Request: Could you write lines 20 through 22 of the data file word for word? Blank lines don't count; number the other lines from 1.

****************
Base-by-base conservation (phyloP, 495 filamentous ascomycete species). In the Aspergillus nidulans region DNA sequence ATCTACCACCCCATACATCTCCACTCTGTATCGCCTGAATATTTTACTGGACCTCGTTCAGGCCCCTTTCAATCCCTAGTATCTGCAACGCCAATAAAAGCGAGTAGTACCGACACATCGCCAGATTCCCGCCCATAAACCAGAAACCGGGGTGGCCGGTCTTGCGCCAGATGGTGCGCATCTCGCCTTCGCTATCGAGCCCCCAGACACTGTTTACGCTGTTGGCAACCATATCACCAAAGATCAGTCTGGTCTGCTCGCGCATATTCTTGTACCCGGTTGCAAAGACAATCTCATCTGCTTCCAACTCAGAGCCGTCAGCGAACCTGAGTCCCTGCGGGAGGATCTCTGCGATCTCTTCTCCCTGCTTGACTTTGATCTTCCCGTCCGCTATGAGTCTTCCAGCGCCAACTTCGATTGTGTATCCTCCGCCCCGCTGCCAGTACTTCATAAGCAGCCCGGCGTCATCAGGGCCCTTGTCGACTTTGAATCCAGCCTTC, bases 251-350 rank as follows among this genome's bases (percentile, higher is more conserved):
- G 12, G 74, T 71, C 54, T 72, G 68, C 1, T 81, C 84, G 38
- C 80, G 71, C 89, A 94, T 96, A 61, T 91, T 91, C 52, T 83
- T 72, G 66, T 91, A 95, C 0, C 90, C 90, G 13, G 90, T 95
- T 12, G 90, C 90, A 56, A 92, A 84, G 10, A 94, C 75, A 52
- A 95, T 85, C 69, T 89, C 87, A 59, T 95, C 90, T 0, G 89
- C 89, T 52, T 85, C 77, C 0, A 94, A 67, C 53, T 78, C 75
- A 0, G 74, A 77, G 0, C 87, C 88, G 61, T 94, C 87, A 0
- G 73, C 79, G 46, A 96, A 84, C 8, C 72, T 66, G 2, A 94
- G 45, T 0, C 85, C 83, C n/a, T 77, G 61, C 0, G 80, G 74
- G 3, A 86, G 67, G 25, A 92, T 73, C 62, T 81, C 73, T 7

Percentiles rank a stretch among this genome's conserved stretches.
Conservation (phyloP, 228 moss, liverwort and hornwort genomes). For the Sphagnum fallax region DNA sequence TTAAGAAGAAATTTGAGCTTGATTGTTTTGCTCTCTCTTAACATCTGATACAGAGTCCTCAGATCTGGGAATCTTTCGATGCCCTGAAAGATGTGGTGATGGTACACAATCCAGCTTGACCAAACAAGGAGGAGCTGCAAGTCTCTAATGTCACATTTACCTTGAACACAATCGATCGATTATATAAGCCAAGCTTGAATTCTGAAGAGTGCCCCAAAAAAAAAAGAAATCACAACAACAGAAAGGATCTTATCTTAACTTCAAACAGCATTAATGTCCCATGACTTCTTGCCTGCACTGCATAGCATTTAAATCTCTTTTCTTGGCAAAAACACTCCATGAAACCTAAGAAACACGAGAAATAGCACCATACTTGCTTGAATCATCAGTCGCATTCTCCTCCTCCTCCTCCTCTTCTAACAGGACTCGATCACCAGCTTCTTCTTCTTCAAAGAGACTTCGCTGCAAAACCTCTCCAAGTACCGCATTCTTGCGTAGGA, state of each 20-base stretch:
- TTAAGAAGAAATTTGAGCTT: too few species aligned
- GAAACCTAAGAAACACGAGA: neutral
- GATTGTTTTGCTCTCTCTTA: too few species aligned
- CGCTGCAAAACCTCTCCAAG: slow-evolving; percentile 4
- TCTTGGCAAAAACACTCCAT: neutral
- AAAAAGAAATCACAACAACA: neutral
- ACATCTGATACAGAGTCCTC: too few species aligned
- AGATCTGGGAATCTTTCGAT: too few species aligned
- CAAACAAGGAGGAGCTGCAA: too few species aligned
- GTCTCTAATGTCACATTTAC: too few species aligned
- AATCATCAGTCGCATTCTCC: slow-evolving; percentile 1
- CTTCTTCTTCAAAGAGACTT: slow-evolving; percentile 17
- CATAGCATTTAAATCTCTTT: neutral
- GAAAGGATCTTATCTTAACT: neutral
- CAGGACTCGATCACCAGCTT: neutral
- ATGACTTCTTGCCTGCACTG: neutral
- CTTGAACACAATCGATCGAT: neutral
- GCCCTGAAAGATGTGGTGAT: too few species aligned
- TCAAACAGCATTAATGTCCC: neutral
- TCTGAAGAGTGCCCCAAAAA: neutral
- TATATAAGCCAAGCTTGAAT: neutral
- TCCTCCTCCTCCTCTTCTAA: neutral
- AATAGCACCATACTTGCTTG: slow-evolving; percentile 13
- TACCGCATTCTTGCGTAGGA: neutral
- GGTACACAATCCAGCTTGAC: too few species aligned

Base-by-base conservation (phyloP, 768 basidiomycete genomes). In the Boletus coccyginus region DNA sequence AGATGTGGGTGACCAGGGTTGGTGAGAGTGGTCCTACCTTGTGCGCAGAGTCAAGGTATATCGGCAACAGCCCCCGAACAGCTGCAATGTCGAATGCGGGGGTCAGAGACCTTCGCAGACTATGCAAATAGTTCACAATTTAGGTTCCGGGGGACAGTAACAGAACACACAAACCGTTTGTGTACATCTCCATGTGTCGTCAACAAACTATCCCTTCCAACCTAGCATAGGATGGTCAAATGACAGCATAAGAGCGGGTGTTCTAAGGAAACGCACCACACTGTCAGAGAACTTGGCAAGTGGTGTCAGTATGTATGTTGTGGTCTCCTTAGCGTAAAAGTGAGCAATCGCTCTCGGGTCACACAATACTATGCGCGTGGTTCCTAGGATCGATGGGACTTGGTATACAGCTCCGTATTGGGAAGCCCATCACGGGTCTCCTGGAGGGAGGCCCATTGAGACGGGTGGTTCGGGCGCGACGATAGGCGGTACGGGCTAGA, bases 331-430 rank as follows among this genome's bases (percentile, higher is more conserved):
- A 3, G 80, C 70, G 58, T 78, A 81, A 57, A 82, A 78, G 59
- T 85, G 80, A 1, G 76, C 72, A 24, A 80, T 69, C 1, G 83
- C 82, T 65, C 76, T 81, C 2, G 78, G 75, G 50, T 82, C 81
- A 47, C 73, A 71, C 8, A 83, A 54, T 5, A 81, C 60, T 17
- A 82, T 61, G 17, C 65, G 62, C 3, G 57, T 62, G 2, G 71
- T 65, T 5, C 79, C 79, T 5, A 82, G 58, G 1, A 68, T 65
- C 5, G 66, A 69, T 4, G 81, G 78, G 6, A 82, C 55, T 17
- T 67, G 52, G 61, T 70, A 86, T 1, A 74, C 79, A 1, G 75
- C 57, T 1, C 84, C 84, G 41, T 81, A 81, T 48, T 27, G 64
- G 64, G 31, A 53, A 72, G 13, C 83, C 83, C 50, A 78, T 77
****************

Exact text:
- ACATCTGATACAGAGTCCTC: too few species aligned
- AGATCTGGGAATCTTTCGAT: too few species aligned
- CAAACAAGGAGGAGCTGCAA: too few species aligned